Clearly, blockchain is ripe for disrupting nearly every industry going forward, and the practice of law may feel the impact the most. Still, these are early days. Significant infrastructure must be built, and a great deal of legal guidance will be needed.
If there was ever a time to study blockchain technology and embrace it – and the opportunities it will create – the time for the legal industry is now.
Originally published in the Legal Executive Institute
By Joseph Raczynski
Cryptocurrencies and its underlying blockchain technology is upending the traditional paradigm for financial institutions and regulators around risk management. This disruption includes unique challenges around identity association and verification in the cryptosphere, specifically around decentralized exchanges, applications (DApps), and identities. We discussed these topics with Judith Alison Lee, a partner at Gibson Dunn & Crutcher, who advises on issues relating to virtual and digital currencies, blockchain technologies, and distributed cryptoledgers.
Judith, what are the legal challenges in identity-linking and verification in the cryptosphere?
Judith Alison Lee: Given the pseudonymous nature of cryptocurrencies, there needs to be a framework — most likely at the exchange level — to identify the individuals that transact in cryptocurrencies. Most exchanges do collect and attempt to verify customer identifying information; however, depending on the exchange, the information collection and verification may not be robust, and customers may engage in various location- or identity-masking services that pose challenges.
Additionally, there may be jurisdictional challenges regarding privacy laws and the transfer of identifying information. Finally, as we are seeing more and more decentralized platforms supporting peer-to-peer transactions, linking customer identity to particular transactions will likely become more difficult.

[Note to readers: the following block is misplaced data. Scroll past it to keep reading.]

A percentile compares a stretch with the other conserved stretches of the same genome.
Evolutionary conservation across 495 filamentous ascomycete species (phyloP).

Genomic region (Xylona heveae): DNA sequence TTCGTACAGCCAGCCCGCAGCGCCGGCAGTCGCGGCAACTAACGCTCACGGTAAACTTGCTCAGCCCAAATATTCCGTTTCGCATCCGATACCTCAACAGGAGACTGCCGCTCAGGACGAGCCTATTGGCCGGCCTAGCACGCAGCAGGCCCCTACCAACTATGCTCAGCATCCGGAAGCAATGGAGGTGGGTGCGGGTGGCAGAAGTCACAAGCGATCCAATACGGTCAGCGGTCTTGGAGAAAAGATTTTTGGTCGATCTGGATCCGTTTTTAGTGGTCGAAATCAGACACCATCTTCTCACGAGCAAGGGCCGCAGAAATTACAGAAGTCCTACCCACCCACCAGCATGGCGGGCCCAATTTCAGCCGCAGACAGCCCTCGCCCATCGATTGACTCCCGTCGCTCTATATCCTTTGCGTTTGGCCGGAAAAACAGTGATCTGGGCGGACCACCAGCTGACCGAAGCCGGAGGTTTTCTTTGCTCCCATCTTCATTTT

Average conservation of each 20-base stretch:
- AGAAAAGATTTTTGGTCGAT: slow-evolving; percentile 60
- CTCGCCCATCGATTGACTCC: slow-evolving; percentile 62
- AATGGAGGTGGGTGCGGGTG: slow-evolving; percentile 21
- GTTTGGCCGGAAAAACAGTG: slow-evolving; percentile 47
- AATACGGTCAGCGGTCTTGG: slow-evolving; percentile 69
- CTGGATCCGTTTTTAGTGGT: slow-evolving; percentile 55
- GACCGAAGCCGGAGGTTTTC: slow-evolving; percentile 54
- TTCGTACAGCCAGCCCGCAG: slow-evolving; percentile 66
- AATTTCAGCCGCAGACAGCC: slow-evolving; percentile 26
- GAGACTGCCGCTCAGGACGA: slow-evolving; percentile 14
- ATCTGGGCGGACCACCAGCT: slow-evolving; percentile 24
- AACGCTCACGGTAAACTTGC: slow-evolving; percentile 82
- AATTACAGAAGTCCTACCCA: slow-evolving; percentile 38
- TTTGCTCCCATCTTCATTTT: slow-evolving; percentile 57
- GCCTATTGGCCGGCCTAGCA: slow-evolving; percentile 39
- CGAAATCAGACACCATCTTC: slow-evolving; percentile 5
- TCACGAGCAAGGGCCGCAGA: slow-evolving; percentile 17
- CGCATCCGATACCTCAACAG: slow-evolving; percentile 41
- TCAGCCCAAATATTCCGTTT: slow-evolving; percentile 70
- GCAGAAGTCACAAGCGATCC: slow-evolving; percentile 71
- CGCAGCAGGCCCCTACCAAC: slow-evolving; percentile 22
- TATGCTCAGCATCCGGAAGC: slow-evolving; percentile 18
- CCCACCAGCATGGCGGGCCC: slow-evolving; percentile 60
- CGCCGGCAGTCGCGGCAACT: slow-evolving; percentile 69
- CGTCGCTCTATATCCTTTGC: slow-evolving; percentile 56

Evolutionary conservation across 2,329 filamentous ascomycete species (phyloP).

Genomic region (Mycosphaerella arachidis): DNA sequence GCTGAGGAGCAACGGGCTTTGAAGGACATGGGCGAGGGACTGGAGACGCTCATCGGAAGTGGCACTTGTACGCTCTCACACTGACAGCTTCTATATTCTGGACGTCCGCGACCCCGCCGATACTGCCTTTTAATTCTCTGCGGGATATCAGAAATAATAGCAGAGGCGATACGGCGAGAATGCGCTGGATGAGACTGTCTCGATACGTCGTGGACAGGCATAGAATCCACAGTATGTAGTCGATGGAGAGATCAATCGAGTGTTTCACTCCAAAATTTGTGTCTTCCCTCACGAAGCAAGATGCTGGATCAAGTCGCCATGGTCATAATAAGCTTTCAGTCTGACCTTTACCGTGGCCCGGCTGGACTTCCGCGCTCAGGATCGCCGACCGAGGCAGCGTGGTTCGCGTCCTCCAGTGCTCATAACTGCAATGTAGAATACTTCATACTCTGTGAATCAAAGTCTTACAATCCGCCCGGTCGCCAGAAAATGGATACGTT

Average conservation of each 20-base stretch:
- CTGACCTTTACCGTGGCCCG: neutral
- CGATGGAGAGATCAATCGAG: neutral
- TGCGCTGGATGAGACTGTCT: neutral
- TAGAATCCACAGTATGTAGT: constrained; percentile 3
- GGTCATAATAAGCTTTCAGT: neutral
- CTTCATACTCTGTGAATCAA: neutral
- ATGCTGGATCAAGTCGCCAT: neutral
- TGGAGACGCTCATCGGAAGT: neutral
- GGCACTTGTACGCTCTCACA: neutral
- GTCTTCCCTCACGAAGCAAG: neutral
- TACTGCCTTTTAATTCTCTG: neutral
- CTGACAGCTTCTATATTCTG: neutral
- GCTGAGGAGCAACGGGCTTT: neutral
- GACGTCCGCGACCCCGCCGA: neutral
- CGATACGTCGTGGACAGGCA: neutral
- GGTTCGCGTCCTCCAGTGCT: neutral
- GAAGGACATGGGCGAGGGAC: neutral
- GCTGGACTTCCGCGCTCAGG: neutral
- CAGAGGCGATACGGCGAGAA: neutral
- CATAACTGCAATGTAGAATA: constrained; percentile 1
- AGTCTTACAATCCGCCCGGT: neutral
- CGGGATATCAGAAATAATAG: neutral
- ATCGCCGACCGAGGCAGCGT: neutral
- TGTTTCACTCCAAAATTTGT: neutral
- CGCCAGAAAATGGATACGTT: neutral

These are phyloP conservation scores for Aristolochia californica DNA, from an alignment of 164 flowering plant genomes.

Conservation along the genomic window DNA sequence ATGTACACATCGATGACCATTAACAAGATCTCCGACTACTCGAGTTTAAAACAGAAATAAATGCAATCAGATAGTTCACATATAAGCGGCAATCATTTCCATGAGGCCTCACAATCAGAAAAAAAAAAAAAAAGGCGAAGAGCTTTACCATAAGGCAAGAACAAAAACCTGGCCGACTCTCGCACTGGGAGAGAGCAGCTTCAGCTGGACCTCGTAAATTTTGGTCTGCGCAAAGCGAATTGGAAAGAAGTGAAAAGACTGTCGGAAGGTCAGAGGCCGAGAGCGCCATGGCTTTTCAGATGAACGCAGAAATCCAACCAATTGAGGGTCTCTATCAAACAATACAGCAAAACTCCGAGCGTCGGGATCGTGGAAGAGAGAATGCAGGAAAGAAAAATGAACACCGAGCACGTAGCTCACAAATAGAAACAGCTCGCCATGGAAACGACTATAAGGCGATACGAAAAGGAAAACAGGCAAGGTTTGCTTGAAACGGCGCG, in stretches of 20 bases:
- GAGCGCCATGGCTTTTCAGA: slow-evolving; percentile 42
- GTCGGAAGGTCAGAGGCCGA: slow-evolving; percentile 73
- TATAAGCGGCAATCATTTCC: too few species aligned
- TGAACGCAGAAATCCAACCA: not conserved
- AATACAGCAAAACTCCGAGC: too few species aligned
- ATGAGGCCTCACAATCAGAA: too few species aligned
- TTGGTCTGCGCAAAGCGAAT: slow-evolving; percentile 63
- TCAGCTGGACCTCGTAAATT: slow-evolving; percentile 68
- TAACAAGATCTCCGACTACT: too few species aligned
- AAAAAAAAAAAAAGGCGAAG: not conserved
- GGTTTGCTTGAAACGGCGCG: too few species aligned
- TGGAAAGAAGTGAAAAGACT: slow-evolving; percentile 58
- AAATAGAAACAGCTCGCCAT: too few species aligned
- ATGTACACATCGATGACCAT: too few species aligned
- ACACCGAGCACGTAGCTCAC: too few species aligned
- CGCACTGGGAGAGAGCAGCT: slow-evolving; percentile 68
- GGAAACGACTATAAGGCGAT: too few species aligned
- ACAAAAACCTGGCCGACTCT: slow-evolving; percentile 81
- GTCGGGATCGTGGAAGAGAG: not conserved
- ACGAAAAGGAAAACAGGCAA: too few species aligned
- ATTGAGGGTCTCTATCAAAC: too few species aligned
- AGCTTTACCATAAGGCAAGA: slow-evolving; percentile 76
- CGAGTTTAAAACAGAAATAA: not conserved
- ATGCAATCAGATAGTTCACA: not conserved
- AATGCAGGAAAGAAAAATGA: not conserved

How are regulators starting to deal with identity and blockchain?
Regulators are requiring licensing or registration for money transmitter licenses at both the federal and state levels, which requires such entities to comply with Know your Customer and anti-money laundering (KYC/AML) requirements and is one way regulators are addressing identity.
Judith Alison Lee of Gibson Dunn & Crutcher
Given the pseudonymous nature of cryptocurrencies, there needs to be a framework — most likely at the exchange level — to identify the individuals that transact in cryptocurrencies.
It gets a bit more complicated when we start to talk about linking participants to particular transactions, particularly since the transactions in spot-market cryptocurrencies are not regulated in the same way as transactions in securities or derivatives. As a result, regulators have focused on fraud and manipulation in those markets and have relied on asking the exchanges for transaction-level information, including any identifying information they have collected.
With regard to KYC/AML, terrorist financing, and anonymous transactions, what does the legal landscape look like and how are states or the federal government handling this currently or planning to in the future?
At the federal level in the US, entities that exchange cryptocurrency may be required to register as money services businesses, while at the state level, many (but not all) states require them to obtain a money transmitter or equivalent license. Both the states and federal government have been involved in enforcement actions to protect against fraudsters in the cryptocurrency space.
In the future, we will have to wait and see if the next Congress will issue legislation on cryptocurrencies.
Is there a way to utilize blockchain for customer due diligence?
It certainly seems that there is a role for blockchain in customer due diligence. The permanent and transparent nature of the blockchain makes it a logical tool to streamline the KYC process. The blockchain would likely be a good way for regulators to have a single source of data and access to the latest information. However, it seems unlikely that a blockchain solution could be utilized for all customer due diligence — though it could certain help to simplify it, particularly for financial institutions.
Clearly, these are the embryonic stages of regulation and oversight for identity management and verification in the crypto space. As adoption of these token rise, global banks and government agencies will further adapt under this decentralized technology-driven revolution.